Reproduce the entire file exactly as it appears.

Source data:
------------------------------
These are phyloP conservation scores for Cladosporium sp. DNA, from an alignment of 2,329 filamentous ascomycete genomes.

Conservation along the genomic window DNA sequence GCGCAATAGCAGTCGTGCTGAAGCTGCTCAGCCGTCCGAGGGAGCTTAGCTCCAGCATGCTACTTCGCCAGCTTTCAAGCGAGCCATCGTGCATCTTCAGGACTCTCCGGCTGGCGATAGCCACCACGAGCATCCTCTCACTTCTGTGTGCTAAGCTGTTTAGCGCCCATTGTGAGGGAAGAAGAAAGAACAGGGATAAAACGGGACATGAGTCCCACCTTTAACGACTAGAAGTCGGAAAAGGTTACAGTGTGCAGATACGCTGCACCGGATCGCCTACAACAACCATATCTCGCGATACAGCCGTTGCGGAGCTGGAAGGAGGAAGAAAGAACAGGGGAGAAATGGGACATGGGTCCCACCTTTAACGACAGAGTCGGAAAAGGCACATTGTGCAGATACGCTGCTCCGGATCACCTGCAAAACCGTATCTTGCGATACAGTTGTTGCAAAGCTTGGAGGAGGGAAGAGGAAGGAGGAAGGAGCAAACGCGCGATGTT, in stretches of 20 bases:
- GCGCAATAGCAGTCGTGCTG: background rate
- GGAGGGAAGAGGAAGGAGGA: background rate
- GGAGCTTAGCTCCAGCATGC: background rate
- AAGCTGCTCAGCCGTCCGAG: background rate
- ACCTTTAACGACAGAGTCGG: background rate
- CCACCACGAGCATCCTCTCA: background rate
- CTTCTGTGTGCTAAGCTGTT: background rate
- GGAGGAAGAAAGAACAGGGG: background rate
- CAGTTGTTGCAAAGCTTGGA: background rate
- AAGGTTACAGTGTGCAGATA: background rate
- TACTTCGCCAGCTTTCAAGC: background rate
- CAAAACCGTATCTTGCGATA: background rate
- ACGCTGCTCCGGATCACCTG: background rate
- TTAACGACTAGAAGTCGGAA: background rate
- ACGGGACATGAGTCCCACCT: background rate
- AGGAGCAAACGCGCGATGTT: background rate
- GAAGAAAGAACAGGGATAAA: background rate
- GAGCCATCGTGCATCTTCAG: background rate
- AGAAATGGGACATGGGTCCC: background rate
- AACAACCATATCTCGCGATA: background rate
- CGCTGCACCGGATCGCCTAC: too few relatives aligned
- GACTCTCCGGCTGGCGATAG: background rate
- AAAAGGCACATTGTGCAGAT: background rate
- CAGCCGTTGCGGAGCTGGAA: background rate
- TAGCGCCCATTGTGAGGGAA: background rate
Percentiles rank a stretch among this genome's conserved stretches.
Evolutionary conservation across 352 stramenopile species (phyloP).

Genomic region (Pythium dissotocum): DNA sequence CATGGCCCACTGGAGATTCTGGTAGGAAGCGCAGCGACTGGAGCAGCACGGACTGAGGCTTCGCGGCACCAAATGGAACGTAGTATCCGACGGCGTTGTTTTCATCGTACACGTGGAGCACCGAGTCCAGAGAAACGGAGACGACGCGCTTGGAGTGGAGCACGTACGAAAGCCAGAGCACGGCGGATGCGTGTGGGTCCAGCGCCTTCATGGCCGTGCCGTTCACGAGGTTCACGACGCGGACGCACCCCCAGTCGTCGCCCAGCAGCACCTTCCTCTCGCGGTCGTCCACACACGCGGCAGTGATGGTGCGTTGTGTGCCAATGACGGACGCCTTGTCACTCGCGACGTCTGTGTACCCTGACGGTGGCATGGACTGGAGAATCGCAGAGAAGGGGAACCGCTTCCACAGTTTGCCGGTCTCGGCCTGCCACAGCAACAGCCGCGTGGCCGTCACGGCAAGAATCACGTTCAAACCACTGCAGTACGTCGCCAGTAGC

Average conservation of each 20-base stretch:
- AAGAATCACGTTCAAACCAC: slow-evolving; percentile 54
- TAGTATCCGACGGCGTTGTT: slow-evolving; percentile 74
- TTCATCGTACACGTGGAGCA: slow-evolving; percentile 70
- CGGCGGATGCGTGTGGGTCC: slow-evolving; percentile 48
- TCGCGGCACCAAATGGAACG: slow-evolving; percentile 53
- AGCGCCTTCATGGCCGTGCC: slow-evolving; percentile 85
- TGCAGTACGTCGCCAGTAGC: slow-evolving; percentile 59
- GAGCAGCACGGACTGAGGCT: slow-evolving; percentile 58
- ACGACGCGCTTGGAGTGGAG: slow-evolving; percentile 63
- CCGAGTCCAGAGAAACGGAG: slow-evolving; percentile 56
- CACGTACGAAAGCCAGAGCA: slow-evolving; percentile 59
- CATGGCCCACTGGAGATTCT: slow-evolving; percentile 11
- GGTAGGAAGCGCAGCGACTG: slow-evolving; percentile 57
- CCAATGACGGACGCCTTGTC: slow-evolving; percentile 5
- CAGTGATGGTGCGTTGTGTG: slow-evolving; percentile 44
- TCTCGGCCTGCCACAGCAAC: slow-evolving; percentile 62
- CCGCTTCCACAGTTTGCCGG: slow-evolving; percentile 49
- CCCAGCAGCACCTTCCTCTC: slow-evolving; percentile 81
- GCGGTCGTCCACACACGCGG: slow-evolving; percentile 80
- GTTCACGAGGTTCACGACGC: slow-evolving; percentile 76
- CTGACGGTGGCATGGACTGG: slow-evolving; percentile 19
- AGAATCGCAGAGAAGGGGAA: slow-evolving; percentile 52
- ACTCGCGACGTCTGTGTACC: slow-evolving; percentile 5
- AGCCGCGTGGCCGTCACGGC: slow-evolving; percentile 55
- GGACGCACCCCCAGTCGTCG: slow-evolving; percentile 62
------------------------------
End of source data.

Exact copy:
These are phyloP conservation scores for Cladosporium sp. DNA, from an alignment of 2,329 filamentous ascomycete genomes.

Conservation along the genomic window DNA sequence GCGCAATAGCAGTCGTGCTGAAGCTGCTCAGCCGTCCGAGGGAGCTTAGCTCCAGCATGCTACTTCGCCAGCTTTCAAGCGAGCCATCGTGCATCTTCAGGACTCTCCGGCTGGCGATAGCCACCACGAGCATCCTCTCACTTCTGTGTGCTAAGCTGTTTAGCGCCCATTGTGAGGGAAGAAGAAAGAACAGGGATAAAACGGGACATGAGTCCCACCTTTAACGACTAGAAGTCGGAAAAGGTTACAGTGTGCAGATACGCTGCACCGGATCGCCTACAACAACCATATCTCGCGATACAGCCGTTGCGGAGCTGGAAGGAGGAAGAAAGAACAGGGGAGAAATGGGACATGGGTCCCACCTTTAACGACAGAGTCGGAAAAGGCACATTGTGCAGATACGCTGCTCCGGATCACCTGCAAAACCGTATCTTGCGATACAGTTGTTGCAAAGCTTGGAGGAGGGAAGAGGAAGGAGGAAGGAGCAAACGCGCGATGTT, in stretches of 20 bases:
- GCGCAATAGCAGTCGTGCTG: background rate
- GGAGGGAAGAGGAAGGAGGA: background rate
- GGAGCTTAGCTCCAGCATGC: background rate
- AAGCTGCTCAGCCGTCCGAG: background rate
- ACCTTTAACGACAGAGTCGG: background rate
- CCACCACGAGCATCCTCTCA: background rate
- CTTCTGTGTGCTAAGCTGTT: background rate
- GGAGGAAGAAAGAACAGGGG: background rate
- CAGTTGTTGCAAAGCTTGGA: background rate
- AAGGTTACAGTGTGCAGATA: background rate
- TACTTCGCCAGCTTTCAAGC: background rate
- CAAAACCGTATCTTGCGATA: background rate
- ACGCTGCTCCGGATCACCTG: background rate
- TTAACGACTAGAAGTCGGAA: background rate
- ACGGGACATGAGTCCCACCT: background rate
- AGGAGCAAACGCGCGATGTT: background rate
- GAAGAAAGAACAGGGATAAA: background rate
- GAGCCATCGTGCATCTTCAG: background rate
- AGAAATGGGACATGGGTCCC: background rate
- AACAACCATATCTCGCGATA: background rate
- CGCTGCACCGGATCGCCTAC: too few relatives aligned
- GACTCTCCGGCTGGCGATAG: background rate
- AAAAGGCACATTGTGCAGAT: background rate
- CAGCCGTTGCGGAGCTGGAA: background rate
- TAGCGCCCATTGTGAGGGAA: background rate
Percentiles rank a stretch among this genome's conserved stretches.
Evolutionary conservation across 352 stramenopile species (phyloP).

Genomic region (Pythium dissotocum): DNA sequence CATGGCCCACTGGAGATTCTGGTAGGAAGCGCAGCGACTGGAGCAGCACGGACTGAGGCTTCGCGGCACCAAATGGAACGTAGTATCCGACGGCGTTGTTTTCATCGTACACGTGGAGCACCGAGTCCAGAGAAACGGAGACGACGCGCTTGGAGTGGAGCACGTACGAAAGCCAGAGCACGGCGGATGCGTGTGGGTCCAGCGCCTTCATGGCCGTGCCGTTCACGAGGTTCACGACGCGGACGCACCCCCAGTCGTCGCCCAGCAGCACCTTCCTCTCGCGGTCGTCCACACACGCGGCAGTGATGGTGCGTTGTGTGCCAATGACGGACGCCTTGTCACTCGCGACGTCTGTGTACCCTGACGGTGGCATGGACTGGAGAATCGCAGAGAAGGGGAACCGCTTCCACAGTTTGCCGGTCTCGGCCTGCCACAGCAACAGCCGCGTGGCCGTCACGGCAAGAATCACGTTCAAACCACTGCAGTACGTCGCCAGTAGC

Average conservation of each 20-base stretch:
- AAGAATCACGTTCAAACCAC: slow-evolving; percentile 54
- TAGTATCCGACGGCGTTGTT: slow-evolving; percentile 74
- TTCATCGTACACGTGGAGCA: slow-evolving; percentile 70
- CGGCGGATGCGTGTGGGTCC: slow-evolving; percentile 48
- TCGCGGCACCAAATGGAACG: slow-evolving; percentile 53
- AGCGCCTTCATGGCCGTGCC: slow-evolving; percentile 85
- TGCAGTACGTCGCCAGTAGC: slow-evolving; percentile 59
- GAGCAGCACGGACTGAGGCT: slow-evolving; percentile 58
- ACGACGCGCTTGGAGTGGAG: slow-evolving; percentile 63
- CCGAGTCCAGAGAAACGGAG: slow-evolving; percentile 56
- CACGTACGAAAGCCAGAGCA: slow-evolving; percentile 59
- CATGGCCCACTGGAGATTCT: slow-evolving; percentile 11
- GGTAGGAAGCGCAGCGACTG: slow-evolving; percentile 57
- CCAATGACGGACGCCTTGTC: slow-evolving; percentile 5
- CAGTGATGGTGCGTTGTGTG: slow-evolving; percentile 44
- TCTCGGCCTGCCACAGCAAC: slow-evolving; percentile 62
- CCGCTTCCACAGTTTGCCGG: slow-evolving; percentile 49
- CCCAGCAGCACCTTCCTCTC: slow-evolving; percentile 81
- GCGGTCGTCCACACACGCGG: slow-evolving; percentile 80
- GTTCACGAGGTTCACGACGC: slow-evolving; percentile 76
- CTGACGGTGGCATGGACTGG: slow-evolving; percentile 19
- AGAATCGCAGAGAAGGGGAA: slow-evolving; percentile 52
- ACTCGCGACGTCTGTGTACC: slow-evolving; percentile 5
- AGCCGCGTGGCCGTCACGGC: slow-evolving; percentile 55
- GGACGCACCCCCAGTCGTCG: slow-evolving; percentile 62